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(506) 2223-1327       Published Thursday, Feb. 26, 2009,  in Vol. 9, No. 40      E-mail us
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two for the ashes

. . . to dust thou shalt return

Devout Catholics were easy to spot Wednesday by means of the ashes on their forehead. The day, Ash Wednesday, is the start of Lent, the season of penitence and reflection leading up to Easter Sunday.

At the Catedral Metropolitana, the Rev.  Francisco Mata led a team to administer the ash and water mixture to hundreds. The idea is to reinforce the concept of human mortality.


church full of persons
A.M. Costa Rica photos/José Pablo Ramírez Vindas


U.S. again cites problems with rights in Costa Rica
By the A.M. Costa Rica staff
and wire service reports

As is usual, Costa Rica came in for some criticism when the U.S. State Department released its annual human rights survey of the world.

While Costa Rica generally respected the human rights of its citizens, the report cited these problems: substantial judicial process delays, particularly in pretrial detention and civil and labor cases; excessive penalties for violations of libel laws; domestic violence against women and children; child prostitution; trafficking in persons, and child labor.

The report only touched on another major area, that of the theft of real estate from Costa Ricans and expats by means of fraudulent paperwork.

The report said that as of December the Defensoría de los Habitantes received 31 complaints of police abuse, 21 from prisons, seven from citizens, and three from migrants.

The State Department also noted that at year's end there were 2,099 persons in pretrial detention, representing approximately 15 percent of the prison population. Foreigners are disproportionately jailed for preventative detention, but the report makes no mention of this disparity. The full Costa Rican report is HERE.

For Latin America, the report once again was critical of Cuba and Venezuela.

The report says in Cuba, suppression of freedom of speech increased last year, and that harassment of dissidents intensified, including the beating of activists. The report says at least 219 political prisoners remain behind bars in the Communist-led country. Cuba denies holding political prisoners.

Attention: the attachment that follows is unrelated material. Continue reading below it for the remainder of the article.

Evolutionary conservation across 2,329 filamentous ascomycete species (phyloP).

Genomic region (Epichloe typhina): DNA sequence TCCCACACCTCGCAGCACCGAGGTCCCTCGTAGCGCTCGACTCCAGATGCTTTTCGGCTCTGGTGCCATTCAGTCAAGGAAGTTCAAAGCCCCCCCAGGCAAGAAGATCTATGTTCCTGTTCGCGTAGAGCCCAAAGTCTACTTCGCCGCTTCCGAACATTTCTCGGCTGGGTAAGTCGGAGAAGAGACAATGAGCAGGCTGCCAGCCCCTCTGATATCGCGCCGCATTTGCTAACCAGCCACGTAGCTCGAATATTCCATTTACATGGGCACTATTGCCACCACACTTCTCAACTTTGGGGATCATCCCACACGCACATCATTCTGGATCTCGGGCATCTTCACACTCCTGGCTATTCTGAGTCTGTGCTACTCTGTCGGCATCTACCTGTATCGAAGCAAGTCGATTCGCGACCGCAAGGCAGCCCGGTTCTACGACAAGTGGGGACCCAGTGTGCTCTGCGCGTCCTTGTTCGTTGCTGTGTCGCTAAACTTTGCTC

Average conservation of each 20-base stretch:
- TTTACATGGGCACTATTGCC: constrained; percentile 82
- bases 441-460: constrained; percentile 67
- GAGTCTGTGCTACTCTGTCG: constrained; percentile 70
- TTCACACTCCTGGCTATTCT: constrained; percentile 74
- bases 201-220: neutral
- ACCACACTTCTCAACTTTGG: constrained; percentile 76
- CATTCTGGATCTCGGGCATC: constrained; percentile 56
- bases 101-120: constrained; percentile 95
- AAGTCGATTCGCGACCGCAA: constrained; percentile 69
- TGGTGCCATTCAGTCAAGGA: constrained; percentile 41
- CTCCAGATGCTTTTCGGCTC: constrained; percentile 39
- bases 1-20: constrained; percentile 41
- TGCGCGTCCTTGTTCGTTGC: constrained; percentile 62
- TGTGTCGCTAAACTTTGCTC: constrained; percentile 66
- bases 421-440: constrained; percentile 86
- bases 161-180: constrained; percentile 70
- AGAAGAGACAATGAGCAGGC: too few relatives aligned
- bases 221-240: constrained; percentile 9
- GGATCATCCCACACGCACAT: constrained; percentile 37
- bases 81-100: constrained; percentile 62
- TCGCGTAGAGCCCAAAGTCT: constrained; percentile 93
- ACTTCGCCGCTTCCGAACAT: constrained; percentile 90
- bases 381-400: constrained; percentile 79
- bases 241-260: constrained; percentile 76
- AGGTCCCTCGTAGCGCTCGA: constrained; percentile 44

The State Department report said the government of President Raúl Castro continues to restrict citizens' access to independent information and has sought to restrict their access to the Internet, despite allowing ordinary Cubans to own personal computers for the first time.

The report says non-government organizations noted an erosion of democratic and human rights in Cuba's ally, Venezuela. The report cited what it called hindrances and threats to freedom of expression, including media freedom, along with harassment and intimidation of independent media outlets and journalists on state-owned media.

The report notes Venezuelan President Hugo Chavez won a referendum that allows him to seek re-election. It was his second bid to remove term limits after voters rejected a similar proposal in 2007.

The State Department did report some progress in Latin America.

The report says in the past year, Argentina's government convicted several perpetrators of rights abuses that were committed during the 1976 to 1983 military dictatorship. It also says authorities conducted trials that had been suspended in 1989 and 1990 when such perpetrators were pardoned.

The document says in Colombia, which is at war against rebel and paramilitary forces, the government's respect for human rights continues to improve despite ongoing problems. It says a number of commanding officers are under investigation for gross human rights violations.

The report says that generally, electoral institutions throughout the Western Hemisphere maintained the independence and rigor they have gained in recent years.


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San José, Costa Rica, Thursday, Feb. 26, 2009, Vol. 9, No. 40

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Villalobos case figure
Keith Nash dies at 96


By the A.M. Costa Rica staff

Observers of the Costa Rican scene have seen another chapter close in the saga of the Brothers Villalobos. Canadian Keith Nash, who is generally credited with being a factor in the downfall of the ponzi scheme, has died at 96, according to a Canadian newspaper. The Hamilton, Ontario, Spectator said the man died Jan. 20.